• A letter of recommendation sent directly by your thesis advisor. This letter should summarize your accomplishments and describe how far along you are in your master's or PhD program, why attending the GC this year would be important for you, and please ask them to mention if you have already attended VL/HCC GC in any past year. In addition, if you are a member of a group designated by NSF as underrepresented, then the letter may mention this fact.
  • Selection Process

    For one-third of the slots, students who have participated once before will be given priority. The remaining slots will be given to students who are new to the event. Each student from the returning group will be linked with new students in a mentoring arrangement. See Who Can Participate? above for additional selection criteria.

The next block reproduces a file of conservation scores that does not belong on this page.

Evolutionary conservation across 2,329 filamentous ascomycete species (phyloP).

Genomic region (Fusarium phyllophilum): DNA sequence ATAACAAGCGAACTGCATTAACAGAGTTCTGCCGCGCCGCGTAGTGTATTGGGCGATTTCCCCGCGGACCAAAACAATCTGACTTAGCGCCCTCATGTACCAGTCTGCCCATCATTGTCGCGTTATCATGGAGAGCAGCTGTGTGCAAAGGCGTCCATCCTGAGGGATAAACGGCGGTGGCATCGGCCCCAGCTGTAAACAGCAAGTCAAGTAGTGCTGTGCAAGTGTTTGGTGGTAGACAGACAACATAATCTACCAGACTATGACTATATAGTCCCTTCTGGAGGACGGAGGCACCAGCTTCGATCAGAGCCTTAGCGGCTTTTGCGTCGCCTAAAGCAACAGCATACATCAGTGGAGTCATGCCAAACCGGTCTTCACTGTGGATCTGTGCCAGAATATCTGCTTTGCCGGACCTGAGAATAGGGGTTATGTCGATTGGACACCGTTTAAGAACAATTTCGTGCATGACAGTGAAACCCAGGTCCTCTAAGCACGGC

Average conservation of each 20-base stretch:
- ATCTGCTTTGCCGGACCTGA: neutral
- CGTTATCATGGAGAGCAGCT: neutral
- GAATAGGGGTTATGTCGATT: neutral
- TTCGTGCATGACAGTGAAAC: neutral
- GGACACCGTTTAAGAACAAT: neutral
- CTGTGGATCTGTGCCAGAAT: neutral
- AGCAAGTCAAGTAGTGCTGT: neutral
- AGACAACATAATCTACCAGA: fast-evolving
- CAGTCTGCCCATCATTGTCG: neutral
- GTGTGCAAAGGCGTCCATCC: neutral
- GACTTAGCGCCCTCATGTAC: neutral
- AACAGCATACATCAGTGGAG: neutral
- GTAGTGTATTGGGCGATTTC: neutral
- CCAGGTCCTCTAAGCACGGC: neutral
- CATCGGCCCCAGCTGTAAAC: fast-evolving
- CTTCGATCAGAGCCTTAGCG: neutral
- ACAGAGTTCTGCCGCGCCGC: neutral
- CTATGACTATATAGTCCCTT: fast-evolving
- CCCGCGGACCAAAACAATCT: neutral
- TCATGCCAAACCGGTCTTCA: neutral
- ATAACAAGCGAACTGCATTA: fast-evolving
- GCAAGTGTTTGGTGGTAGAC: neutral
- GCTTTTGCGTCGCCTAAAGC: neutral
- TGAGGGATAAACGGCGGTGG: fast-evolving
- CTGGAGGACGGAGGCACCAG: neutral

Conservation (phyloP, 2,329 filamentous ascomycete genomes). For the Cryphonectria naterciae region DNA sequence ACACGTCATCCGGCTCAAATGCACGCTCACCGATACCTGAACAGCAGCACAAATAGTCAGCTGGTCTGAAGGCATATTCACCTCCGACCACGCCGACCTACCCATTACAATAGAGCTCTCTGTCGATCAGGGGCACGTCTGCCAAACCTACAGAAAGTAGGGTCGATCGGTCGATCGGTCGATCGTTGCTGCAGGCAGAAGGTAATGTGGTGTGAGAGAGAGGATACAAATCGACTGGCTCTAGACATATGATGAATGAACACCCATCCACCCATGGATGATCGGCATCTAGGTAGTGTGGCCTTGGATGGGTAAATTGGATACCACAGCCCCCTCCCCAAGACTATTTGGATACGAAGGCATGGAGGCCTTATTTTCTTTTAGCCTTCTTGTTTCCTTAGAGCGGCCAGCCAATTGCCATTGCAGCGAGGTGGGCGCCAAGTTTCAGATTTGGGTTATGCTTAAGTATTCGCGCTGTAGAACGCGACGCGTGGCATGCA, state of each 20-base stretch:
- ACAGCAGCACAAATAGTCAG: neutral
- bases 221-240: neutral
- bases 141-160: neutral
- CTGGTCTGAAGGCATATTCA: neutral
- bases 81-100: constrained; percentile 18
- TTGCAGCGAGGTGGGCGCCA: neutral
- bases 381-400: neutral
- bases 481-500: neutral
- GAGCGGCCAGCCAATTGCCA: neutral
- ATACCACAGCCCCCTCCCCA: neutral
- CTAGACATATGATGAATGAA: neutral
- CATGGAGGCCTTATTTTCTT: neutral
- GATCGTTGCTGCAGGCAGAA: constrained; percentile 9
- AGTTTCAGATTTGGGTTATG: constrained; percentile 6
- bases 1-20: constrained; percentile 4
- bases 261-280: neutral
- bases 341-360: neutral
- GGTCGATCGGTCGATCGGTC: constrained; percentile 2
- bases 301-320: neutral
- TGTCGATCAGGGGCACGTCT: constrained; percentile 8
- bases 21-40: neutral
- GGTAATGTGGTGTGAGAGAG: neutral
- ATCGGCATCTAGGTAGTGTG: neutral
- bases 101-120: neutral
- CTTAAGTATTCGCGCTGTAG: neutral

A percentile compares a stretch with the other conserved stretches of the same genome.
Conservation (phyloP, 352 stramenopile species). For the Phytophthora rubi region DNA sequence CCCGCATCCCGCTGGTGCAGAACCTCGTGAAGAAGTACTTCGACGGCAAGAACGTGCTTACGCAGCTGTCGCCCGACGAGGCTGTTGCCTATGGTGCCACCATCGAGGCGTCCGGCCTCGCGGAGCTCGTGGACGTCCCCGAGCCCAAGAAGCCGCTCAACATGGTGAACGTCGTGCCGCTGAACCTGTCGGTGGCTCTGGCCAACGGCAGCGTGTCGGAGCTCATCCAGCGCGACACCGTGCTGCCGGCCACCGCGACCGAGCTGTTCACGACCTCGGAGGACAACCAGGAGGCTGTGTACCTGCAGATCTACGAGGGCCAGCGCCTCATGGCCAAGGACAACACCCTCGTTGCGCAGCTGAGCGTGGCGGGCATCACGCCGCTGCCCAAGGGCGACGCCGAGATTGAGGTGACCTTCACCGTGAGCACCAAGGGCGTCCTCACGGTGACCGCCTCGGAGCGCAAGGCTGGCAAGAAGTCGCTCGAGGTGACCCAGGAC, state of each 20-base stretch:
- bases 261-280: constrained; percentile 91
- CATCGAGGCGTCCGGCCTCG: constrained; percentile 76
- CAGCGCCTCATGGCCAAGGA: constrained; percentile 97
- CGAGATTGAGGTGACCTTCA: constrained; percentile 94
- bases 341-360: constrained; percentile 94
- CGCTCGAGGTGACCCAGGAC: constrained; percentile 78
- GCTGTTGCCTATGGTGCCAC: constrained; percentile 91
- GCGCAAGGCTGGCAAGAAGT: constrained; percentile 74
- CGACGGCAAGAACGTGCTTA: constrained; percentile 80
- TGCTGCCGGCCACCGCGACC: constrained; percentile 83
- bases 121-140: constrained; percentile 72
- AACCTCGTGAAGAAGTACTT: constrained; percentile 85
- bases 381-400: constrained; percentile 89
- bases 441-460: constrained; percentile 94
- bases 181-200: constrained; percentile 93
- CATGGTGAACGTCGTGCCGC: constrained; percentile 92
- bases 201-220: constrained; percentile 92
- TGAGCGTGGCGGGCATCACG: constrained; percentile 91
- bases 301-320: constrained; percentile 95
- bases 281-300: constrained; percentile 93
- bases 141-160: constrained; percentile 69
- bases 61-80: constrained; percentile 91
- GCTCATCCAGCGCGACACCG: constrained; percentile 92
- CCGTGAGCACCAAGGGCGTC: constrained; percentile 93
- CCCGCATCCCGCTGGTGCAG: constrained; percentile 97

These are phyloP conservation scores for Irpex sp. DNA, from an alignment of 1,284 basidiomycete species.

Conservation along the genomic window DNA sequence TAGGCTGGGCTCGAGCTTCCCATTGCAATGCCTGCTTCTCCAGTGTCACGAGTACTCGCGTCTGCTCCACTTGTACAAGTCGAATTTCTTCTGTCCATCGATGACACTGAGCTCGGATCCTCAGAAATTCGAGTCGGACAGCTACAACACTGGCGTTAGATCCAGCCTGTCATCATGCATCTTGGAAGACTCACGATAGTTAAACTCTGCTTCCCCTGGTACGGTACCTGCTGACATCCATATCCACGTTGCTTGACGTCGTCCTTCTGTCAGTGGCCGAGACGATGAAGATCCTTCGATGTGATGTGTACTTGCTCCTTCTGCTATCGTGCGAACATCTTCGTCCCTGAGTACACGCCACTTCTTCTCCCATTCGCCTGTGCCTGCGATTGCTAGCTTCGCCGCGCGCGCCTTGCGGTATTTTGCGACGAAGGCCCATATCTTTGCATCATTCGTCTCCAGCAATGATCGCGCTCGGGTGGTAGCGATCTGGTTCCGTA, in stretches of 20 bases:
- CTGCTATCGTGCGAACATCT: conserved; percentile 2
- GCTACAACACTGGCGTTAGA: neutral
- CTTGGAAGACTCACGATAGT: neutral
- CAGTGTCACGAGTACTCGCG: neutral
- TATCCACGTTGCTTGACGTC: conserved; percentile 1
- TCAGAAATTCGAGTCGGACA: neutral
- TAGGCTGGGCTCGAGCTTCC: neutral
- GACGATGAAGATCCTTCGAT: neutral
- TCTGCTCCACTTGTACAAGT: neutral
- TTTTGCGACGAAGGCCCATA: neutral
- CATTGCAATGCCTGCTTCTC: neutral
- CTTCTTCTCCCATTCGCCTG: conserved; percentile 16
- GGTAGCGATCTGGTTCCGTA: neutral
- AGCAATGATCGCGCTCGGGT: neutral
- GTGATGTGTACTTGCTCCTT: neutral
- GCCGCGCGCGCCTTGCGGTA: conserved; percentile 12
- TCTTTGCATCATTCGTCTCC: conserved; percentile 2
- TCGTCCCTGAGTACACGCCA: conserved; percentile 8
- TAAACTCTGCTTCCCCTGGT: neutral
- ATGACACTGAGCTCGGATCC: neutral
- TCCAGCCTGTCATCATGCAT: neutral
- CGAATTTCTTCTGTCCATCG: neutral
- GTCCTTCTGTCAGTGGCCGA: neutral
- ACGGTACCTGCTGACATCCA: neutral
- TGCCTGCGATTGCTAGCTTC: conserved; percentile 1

Selected students will be asked to present a poster on their work at the Showpieces Reception during the main conference. Details will be provided to accepted applicants.

    Travel Support

    We are happy to announce that we have received a grant from the National Science Foundation to support participation by students from U.S. universities. This funding will cover:

  • Travel to Lisbon, Portugal
  • Registration to VL/HCC and the graduate consortium
  • Lodging in a Universidade NOVA De Lisboa residence hall (for both VL/HCC and the graduate consortium)
  • Meals for the day of the graduate consortium
  • Note that we have a fixed budget for travel support. Based on our budget, we can cover at least up to $2,114 USD in the above travel expenses per student. Additional expenses may also be covered depending on the availability of funds.